In a move with big implications, Rivian Automotive LLC is teaming up with Ford Motor Company (NYSE: F). The Michigan-based electric-vehicle start-up said Ford will invest $500 million, taking a minority stake, and the two companies will join forces to develop a new electric Ford.
It's also a smart strategic move for pickup-truck leader Ford. Here's what we know.
Electric-truck start-up Rivian has a new friend: Ford Motor Company. Image source: Ford Motor Company.
A $500 million investment, a Rivian-based Ford -- and something else
The deal between Rivian and Ford has three key provisions:
- Subject to regulatory approval, Ford will invest $500 million in Rivian in return for a non-controlling stake.
- Ford will develop a new electric vehicle based on Rivian's "skateboard" platform.
- Ford senior executive Joe Hinrichs, who is (among other things) a widely respected auto-manufacturing expert, will join Rivian's board of directors.
Rivian CEO RJ Scaringe said that Ford Executive Chairman Bill Ford's commitment to sustainability was a key factor in Rivian's decision to partner with the Blue Oval.
"Ford has a long-standing commitment to sustainability, with Bill Ford being one of the industry's earliest advocates," Scaringe said. "We are excited to use our technology to get more electric vehicles on the road."
Ford CEO Jim Hackett said Rivian would bring a "fresh approach" to Ford's electric-vehicle effort, and that Rivian would in turn benefit from Ford's manufacturing expertise and supplier network.
Who is Rivian?
Rivian, based in Plymouth, Michigan, has developed an innovative electric-vehicle platform that incorporates batteries, suspension, and motors in a single unit. The company has shown two vehicles that it plans to build on the platform, which it refers to as a "skateboard": an upscale electric pickup truck and a closely related SUV.
The R1T pickup is one of two models that Rivian hopes to have in production by the end of 2020. Image source: Rivian Automotive LLC.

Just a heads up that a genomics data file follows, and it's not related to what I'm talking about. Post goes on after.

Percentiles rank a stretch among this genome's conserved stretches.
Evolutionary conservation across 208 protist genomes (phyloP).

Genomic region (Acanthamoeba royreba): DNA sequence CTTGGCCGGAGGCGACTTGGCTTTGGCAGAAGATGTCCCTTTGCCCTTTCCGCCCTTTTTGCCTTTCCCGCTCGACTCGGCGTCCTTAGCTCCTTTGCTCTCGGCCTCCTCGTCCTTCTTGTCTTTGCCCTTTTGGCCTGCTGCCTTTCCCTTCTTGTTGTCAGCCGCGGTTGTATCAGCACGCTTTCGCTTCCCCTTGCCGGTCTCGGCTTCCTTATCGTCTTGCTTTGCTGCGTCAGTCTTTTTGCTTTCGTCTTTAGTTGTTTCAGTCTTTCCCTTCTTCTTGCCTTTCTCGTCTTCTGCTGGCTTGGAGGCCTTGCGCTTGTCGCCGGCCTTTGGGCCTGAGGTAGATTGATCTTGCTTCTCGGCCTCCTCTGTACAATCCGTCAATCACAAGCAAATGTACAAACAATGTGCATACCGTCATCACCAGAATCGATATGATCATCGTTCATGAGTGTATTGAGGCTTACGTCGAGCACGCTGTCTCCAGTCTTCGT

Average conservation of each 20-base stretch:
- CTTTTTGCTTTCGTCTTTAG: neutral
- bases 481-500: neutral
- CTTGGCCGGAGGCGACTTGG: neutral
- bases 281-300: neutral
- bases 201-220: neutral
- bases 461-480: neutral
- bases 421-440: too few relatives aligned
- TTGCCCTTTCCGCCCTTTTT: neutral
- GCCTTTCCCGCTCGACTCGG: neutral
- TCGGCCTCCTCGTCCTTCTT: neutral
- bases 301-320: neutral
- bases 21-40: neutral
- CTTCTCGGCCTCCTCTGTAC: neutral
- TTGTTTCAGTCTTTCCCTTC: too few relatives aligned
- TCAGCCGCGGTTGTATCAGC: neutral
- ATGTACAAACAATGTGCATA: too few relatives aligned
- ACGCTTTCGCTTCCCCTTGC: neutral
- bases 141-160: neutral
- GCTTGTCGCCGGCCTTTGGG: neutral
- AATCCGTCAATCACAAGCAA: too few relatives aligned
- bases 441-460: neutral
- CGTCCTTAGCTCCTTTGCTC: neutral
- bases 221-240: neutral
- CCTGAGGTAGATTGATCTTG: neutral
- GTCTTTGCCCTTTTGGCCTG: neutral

At least in concept form, the two Rivians are impressive designs. Both have four electric motors, one at each wheel, to optimize off-road ability (and, not incidentally, on-road acceleration), along with rugged suspensions and innovative, customer-friendly features.
Rivian is aiming to have both vehicles in production by the end of 2020 at a factory it owns in Illinois.
Why Ford made this deal
Ford has said that it plans to spend $11 billion on a new range of electric vehicles. It has confirmed two so far: a Mustang-inspired high-performance SUV, due next year; and a zero-emissions version of the F-150 pickup.
The Rivian-based Ford vehicle will be in addition to those two products, Ford said. (Put another way: The electric F-150 will not be a rebadged Rivian.)
Why is Ford doing this? At first blush, I can see three good reasons:
- As Hackett said, it's a way for Ford to bring some fresh thinking into its electric-vehicle effort.
- Ford is protecting its all-important pickup-truck leadership by turning a potential rival into a partner.
- Ford is pre-emptively responding to the much-talked about (but not yet seen) Tesla pickup truck by making clear that it will move aggressively to defend its market-leading position.
The key thing to remember is that pickups are hugely important to Ford. The F-Series generated roughly a quarter of Ford's revenue in 2018, and probably much more than a quarter of its profit. While Rivian's pickup probably wouldn't have been a mass-market sales threat, it had the potential to make Ford's effort look a step (or several steps) behind. By making Rivian a partner, Ford has pre-emptively reframed that discussion.
Ford will build a new model using the Rivian "skateboard" platform. Image source: Rivian Automotive LLC.
The upshot: This looks like a good move for both sides
Rivian is a young company without a lot to show -- yet. But Scaringe and his team have impressed so far, designing compelling products and building relationships with partners in both the technology and automotive arenas. In particular, the addition of Hinrichs to Rivian's board is a coup: Among other things, it shows that Scaringe is determined to learn from (and avoid) Tesla's regular visits to what CEO Elon Musk calls "production hell."
Meanwhile, while the Rivian-based Ford will probably be an intriguing product, that's probably not the real point of this deal for the Blue Oval. I think that by joining forces with an impressive early-stage company that could have become a rival in time, Ford might be able to claim a coup of its own.
Long story short: There's a lot of potential here for both companies. We'll see where it goes.
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John Mackey, CEO of Whole Foods Market, an Amazon subsidiary, is a member of The Motley Fool's board of directors. John Rosevear owns shares of Amazon and Ford. The Motley Fool owns shares of and recommends Amazon and Tesla. The Motley Fool has a disclosure policy.